Feb 1st 2019

Israeli start-up grows world’s first cell-based steak for $50

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Rosie Wardle
Investment Associate
  • CPT Capital holding Aleph Farms produces the world’s first cell-based
  • Each steak sample took between two and three weeks to produce and cost just $50.

A handful of companies are trying to make real, environmentally friendly beef and chicken from animal cells, bypassing farm animals. But only one is successfully pursuing the “holy grail” of meat-eaters: the steak. Israeli start up Aleph Farms has produced the world’s first lab-grown prototype steak, managing to re-create the complex texture that is so important to its flavour, and marking a milestone on the journey towards meat without slaughter.

The Israeli start-up got its start with help from Technion, a leading technical institute in Israel, and Food Kitchen, an incubator that belongs to food giant the Strauss Group, with the aim to produce cell-grown meat that resembles free-range meat.

What sets Aleph Farms apart?

The aroma coming off a pan-seared steak is a big part of its magic. Our sense of smell is lodged in a part of the brain called the limbic system, which houses emotion and long-term memory. We’ve all experienced a familiar smell triggering a personal memory.

While specialised cells in our nose pick up odorants, our taste buds are busy detecting tastants (chemicals in food), sending another set of signals that distinguish between sweet, salty, sour, bitter, and umami to the brain. Ultimately, messages about taste and smell converge, enhancing our perceptions of the food we eat.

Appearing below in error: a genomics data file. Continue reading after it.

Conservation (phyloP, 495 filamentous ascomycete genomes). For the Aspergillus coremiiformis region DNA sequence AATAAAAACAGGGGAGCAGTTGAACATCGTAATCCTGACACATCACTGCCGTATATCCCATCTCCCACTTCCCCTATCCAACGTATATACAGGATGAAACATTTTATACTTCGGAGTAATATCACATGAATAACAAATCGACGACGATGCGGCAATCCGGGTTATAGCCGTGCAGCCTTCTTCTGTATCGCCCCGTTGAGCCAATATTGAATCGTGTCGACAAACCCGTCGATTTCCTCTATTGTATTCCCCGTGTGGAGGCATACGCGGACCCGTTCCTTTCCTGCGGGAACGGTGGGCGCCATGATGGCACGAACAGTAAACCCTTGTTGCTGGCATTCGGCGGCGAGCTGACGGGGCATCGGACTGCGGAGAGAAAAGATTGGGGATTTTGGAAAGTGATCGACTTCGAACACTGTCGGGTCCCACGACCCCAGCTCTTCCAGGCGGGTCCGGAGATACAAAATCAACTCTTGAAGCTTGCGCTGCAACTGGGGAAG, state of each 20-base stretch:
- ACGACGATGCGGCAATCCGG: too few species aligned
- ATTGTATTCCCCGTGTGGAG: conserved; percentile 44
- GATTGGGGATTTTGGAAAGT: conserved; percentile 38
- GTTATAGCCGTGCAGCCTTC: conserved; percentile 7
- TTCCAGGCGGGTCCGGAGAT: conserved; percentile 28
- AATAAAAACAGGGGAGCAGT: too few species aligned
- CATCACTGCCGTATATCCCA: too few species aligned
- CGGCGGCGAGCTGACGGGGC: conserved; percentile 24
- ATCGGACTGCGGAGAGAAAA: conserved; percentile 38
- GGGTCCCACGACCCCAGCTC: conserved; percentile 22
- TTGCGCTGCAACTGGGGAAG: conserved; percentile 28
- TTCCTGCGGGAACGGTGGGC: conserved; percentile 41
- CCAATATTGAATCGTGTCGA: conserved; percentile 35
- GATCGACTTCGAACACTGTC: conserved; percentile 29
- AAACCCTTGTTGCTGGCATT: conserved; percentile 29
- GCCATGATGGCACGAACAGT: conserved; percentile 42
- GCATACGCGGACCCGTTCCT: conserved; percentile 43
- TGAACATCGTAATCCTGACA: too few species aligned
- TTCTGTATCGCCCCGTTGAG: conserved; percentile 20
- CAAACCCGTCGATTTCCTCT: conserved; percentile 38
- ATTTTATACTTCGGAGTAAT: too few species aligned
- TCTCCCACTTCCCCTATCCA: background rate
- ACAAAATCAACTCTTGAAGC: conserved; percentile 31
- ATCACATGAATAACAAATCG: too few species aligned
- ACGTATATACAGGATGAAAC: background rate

But to fully determine flavour, we also consider the feeling of the food in our mouths. In order words: its texture. This is Aleph Farm’s true contribution to the lab-grown meat field. As CEO and founder, Didier Toubia, described Aleph Farm’s steak to Business Insider: “It was a little bit chewy, same as meat. We saw and felt the fibres when we cut it with a knife.”

People love steak because of the way it feels in their mouths. It delivers flavour, tenderness, and juiciness in a combination equalled by no other meat. Palate-pleasing texture is Aleph Farm’s secret.

How does Aleph Farms mimic the texture of steak?

Crafting a burger, meatball, or any other product that combines several ingredients with ground meat is much easier than mimicking the complex texture of a steak.

So how does Aleph Farms do it?

Shulamit Levenberg, the dean of the Technion Israel Institute of Technology’s biomedical engineering faculty, serves as Aleph’s chief scientific officer, and Neta Lavon, an experienced stem-cell researcher who developed cell-therapy products from stem cells for diabetes and the neurodegenerative disease ALS, serves as Aleph’s vice president of research and development.

Instead of growing only one or two types of animal cells on a flat surface, Aleph extracts four types of cell from the cow – support cells, fat cells, blood vessel cells, and muscle cells – and grows them on a three dimensional scaffold. This allows them to create a fully-textured meat, including all the components that provide the necessary structure and connections for the tissue.

The company also claims to be growing them in a medium that is free of fetal bovine serum, the rich cow-based liquid that’s currently the lab standard for nourishing cells.

According to the company, each of the steak prototypes took between two and three weeks to produce and cost $50 – a significant decrease in price from the first lab-grown hamburger in 2013, which cost scientists £225,000.

There are currently no lab-grown meat products on sale commercially, although some companies that have announced plans to supply meat to restaurants by the end of this year. Aleph Farms intends to sell its lab-gro

Avatar photo
Rosie Wardle
Investment Associate